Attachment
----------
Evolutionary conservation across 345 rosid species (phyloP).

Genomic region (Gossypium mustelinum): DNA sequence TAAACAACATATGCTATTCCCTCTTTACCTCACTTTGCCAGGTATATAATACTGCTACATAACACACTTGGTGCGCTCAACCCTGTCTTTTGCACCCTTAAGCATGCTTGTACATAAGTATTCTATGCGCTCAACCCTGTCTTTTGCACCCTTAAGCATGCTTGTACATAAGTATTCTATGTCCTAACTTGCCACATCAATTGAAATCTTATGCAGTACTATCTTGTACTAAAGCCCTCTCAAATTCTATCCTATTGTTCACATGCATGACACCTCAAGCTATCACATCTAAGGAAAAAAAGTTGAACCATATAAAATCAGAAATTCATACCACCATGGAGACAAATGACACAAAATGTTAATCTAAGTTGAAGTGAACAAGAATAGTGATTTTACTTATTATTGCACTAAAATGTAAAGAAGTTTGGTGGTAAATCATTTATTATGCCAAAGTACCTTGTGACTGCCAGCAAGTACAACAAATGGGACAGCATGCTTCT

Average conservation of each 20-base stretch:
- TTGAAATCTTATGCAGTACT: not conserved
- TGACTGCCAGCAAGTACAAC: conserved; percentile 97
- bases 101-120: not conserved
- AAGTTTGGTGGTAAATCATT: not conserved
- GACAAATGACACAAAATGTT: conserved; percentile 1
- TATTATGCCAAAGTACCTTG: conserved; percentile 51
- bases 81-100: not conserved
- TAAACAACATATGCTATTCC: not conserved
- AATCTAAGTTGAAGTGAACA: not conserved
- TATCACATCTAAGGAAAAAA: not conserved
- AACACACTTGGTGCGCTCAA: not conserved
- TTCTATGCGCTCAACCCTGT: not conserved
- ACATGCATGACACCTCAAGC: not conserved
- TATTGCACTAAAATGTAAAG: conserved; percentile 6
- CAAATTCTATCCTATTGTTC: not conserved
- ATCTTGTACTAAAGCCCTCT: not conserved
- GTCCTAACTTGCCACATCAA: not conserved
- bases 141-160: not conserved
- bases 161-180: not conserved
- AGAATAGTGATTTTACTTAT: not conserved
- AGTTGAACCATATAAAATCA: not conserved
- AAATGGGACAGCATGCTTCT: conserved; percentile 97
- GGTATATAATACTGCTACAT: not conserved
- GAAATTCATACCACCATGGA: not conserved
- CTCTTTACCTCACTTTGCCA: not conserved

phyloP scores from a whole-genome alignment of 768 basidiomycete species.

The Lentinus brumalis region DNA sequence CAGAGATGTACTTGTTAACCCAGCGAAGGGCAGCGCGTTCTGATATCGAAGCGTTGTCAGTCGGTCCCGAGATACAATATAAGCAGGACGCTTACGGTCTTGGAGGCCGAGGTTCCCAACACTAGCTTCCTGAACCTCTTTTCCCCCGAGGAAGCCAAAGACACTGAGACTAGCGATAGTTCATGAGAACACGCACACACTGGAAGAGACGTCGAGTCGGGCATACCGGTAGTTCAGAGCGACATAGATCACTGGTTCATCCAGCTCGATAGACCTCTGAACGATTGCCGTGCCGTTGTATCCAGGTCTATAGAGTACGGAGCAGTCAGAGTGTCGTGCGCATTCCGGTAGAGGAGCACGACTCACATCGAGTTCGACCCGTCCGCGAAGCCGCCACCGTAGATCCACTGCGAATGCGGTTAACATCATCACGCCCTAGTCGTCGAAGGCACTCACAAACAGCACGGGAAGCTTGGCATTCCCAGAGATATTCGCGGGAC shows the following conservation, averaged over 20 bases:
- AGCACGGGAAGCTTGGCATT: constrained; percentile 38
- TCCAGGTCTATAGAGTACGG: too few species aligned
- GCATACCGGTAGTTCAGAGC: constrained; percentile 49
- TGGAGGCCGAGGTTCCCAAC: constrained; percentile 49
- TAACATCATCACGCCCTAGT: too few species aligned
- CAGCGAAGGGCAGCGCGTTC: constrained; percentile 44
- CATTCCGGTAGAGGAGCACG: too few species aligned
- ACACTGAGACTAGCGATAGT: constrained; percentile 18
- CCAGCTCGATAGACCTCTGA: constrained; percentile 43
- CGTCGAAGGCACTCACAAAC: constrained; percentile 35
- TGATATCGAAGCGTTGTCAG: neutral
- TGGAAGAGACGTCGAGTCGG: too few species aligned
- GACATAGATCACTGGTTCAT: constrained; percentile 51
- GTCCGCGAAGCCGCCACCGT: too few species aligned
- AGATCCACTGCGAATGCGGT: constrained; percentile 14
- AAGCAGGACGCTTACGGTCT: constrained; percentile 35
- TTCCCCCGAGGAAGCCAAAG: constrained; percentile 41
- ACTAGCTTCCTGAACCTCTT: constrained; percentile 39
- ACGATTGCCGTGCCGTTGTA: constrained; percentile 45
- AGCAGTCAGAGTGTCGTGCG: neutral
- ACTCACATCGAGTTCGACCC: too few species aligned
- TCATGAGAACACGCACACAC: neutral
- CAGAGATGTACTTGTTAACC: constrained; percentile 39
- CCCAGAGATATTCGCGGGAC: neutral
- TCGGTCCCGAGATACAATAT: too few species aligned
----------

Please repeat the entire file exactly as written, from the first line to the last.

Evolutionary conservation across 345 rosid species (phyloP).

Genomic region (Gossypium mustelinum): DNA sequence TAAACAACATATGCTATTCCCTCTTTACCTCACTTTGCCAGGTATATAATACTGCTACATAACACACTTGGTGCGCTCAACCCTGTCTTTTGCACCCTTAAGCATGCTTGTACATAAGTATTCTATGCGCTCAACCCTGTCTTTTGCACCCTTAAGCATGCTTGTACATAAGTATTCTATGTCCTAACTTGCCACATCAATTGAAATCTTATGCAGTACTATCTTGTACTAAAGCCCTCTCAAATTCTATCCTATTGTTCACATGCATGACACCTCAAGCTATCACATCTAAGGAAAAAAAGTTGAACCATATAAAATCAGAAATTCATACCACCATGGAGACAAATGACACAAAATGTTAATCTAAGTTGAAGTGAACAAGAATAGTGATTTTACTTATTATTGCACTAAAATGTAAAGAAGTTTGGTGGTAAATCATTTATTATGCCAAAGTACCTTGTGACTGCCAGCAAGTACAACAAATGGGACAGCATGCTTCT

Average conservation of each 20-base stretch:
- TTGAAATCTTATGCAGTACT: not conserved
- TGACTGCCAGCAAGTACAAC: conserved; percentile 97
- bases 101-120: not conserved
- AAGTTTGGTGGTAAATCATT: not conserved
- GACAAATGACACAAAATGTT: conserved; percentile 1
- TATTATGCCAAAGTACCTTG: conserved; percentile 51
- bases 81-100: not conserved
- TAAACAACATATGCTATTCC: not conserved
- AATCTAAGTTGAAGTGAACA: not conserved
- TATCACATCTAAGGAAAAAA: not conserved
- AACACACTTGGTGCGCTCAA: not conserved
- TTCTATGCGCTCAACCCTGT: not conserved
- ACATGCATGACACCTCAAGC: not conserved
- TATTGCACTAAAATGTAAAG: conserved; percentile 6
- CAAATTCTATCCTATTGTTC: not conserved
- ATCTTGTACTAAAGCCCTCT: not conserved
- GTCCTAACTTGCCACATCAA: not conserved
- bases 141-160: not conserved
- bases 161-180: not conserved
- AGAATAGTGATTTTACTTAT: not conserved
- AGTTGAACCATATAAAATCA: not conserved
- AAATGGGACAGCATGCTTCT: conserved; percentile 97
- GGTATATAATACTGCTACAT: not conserved
- GAAATTCATACCACCATGGA: not conserved
- CTCTTTACCTCACTTTGCCA: not conserved

phyloP scores from a whole-genome alignment of 768 basidiomycete species.

The Lentinus brumalis region DNA sequence CAGAGATGTACTTGTTAACCCAGCGAAGGGCAGCGCGTTCTGATATCGAAGCGTTGTCAGTCGGTCCCGAGATACAATATAAGCAGGACGCTTACGGTCTTGGAGGCCGAGGTTCCCAACACTAGCTTCCTGAACCTCTTTTCCCCCGAGGAAGCCAAAGACACTGAGACTAGCGATAGTTCATGAGAACACGCACACACTGGAAGAGACGTCGAGTCGGGCATACCGGTAGTTCAGAGCGACATAGATCACTGGTTCATCCAGCTCGATAGACCTCTGAACGATTGCCGTGCCGTTGTATCCAGGTCTATAGAGTACGGAGCAGTCAGAGTGTCGTGCGCATTCCGGTAGAGGAGCACGACTCACATCGAGTTCGACCCGTCCGCGAAGCCGCCACCGTAGATCCACTGCGAATGCGGTTAACATCATCACGCCCTAGTCGTCGAAGGCACTCACAAACAGCACGGGAAGCTTGGCATTCCCAGAGATATTCGCGGGAC shows the following conservation, averaged over 20 bases:
- AGCACGGGAAGCTTGGCATT: constrained; percentile 38
- TCCAGGTCTATAGAGTACGG: too few species aligned
- GCATACCGGTAGTTCAGAGC: constrained; percentile 49
- TGGAGGCCGAGGTTCCCAAC: constrained; percentile 49
- TAACATCATCACGCCCTAGT: too few species aligned
- CAGCGAAGGGCAGCGCGTTC: constrained; percentile 44
- CATTCCGGTAGAGGAGCACG: too few species aligned
- ACACTGAGACTAGCGATAGT: constrained; percentile 18
- CCAGCTCGATAGACCTCTGA: constrained; percentile 43
- CGTCGAAGGCACTCACAAAC: constrained; percentile 35
- TGATATCGAAGCGTTGTCAG: neutral
- TGGAAGAGACGTCGAGTCGG: too few species aligned
- GACATAGATCACTGGTTCAT: constrained; percentile 51
- GTCCGCGAAGCCGCCACCGT: too few species aligned
- AGATCCACTGCGAATGCGGT: constrained; percentile 14
- AAGCAGGACGCTTACGGTCT: constrained; percentile 35
- TTCCCCCGAGGAAGCCAAAG: constrained; percentile 41
- ACTAGCTTCCTGAACCTCTT: constrained; percentile 39
- ACGATTGCCGTGCCGTTGTA: constrained; percentile 45
- AGCAGTCAGAGTGTCGTGCG: neutral
- ACTCACATCGAGTTCGACCC: too few species aligned
- TCATGAGAACACGCACACAC: neutral
- CAGAGATGTACTTGTTAACC: constrained; percentile 39
- CCCAGAGATATTCGCGGGAC: neutral
- TCGGTCCCGAGATACAATAT: too few species aligned